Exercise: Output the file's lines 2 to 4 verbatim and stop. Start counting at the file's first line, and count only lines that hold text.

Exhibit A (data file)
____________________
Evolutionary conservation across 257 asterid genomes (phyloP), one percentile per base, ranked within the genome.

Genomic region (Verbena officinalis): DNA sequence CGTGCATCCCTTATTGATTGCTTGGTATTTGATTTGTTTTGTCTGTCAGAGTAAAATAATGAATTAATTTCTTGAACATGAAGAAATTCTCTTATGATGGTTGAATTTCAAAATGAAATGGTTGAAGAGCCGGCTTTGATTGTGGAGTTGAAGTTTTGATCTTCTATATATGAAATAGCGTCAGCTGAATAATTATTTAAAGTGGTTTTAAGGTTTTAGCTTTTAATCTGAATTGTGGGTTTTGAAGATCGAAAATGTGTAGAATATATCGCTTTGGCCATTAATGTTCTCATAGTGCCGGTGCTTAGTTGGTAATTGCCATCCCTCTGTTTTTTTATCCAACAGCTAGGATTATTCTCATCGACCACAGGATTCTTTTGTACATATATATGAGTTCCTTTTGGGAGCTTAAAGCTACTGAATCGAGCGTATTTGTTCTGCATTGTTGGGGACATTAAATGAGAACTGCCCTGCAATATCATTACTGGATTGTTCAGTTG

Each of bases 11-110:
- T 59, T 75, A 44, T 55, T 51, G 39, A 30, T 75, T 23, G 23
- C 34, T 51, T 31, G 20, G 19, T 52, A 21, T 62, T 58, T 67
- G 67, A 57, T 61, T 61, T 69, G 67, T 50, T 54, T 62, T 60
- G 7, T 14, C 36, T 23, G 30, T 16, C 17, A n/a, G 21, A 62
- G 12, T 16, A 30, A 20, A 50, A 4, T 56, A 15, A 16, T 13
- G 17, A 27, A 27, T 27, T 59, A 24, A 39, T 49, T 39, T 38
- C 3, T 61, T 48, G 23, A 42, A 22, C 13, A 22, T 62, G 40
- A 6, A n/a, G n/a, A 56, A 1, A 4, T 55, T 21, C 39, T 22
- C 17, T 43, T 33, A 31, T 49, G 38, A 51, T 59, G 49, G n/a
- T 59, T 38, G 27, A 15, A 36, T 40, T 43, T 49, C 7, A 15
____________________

Genomic region (Verbena officinalis): DNA sequence CGTGCATCCCTTATTGATTGCTTGGTATTTGATTTGTTTTGTCTGTCAGAGTAAAATAATGAATTAATTTCTTGAACATGAAGAAATTCTCTTATGATGGTTGAATTTCAAAATGAAATGGTTGAAGAGCCGGCTTTGATTGTGGAGTTGAAGTTTTGATCTTCTATATATGAAATAGCGTCAGCTGAATAATTATTTAAAGTGGTTTTAAGGTTTTAGCTTTTAATCTGAATTGTGGGTTTTGAAGATCGAAAATGTGTAGAATATATCGCTTTGGCCATTAATGTTCTCATAGTGCCGGTGCTTAGTTGGTAATTGCCATCCCTCTGTTTTTTTATCCAACAGCTAGGATTATTCTCATCGACCACAGGATTCTTTTGTACATATATATGAGTTCCTTTTGGGAGCTTAAAGCTACTGAATCGAGCGTATTTGTTCTGCATTGTTGGGGACATTAAATGAGAACTGCCCTGCAATATCATTACTGGATTGTTCAGTTG

Each of bases 11-110:
- T 59, T 75, A 44, T 55, T 51, G 39, A 30, T 75, T 23, G 23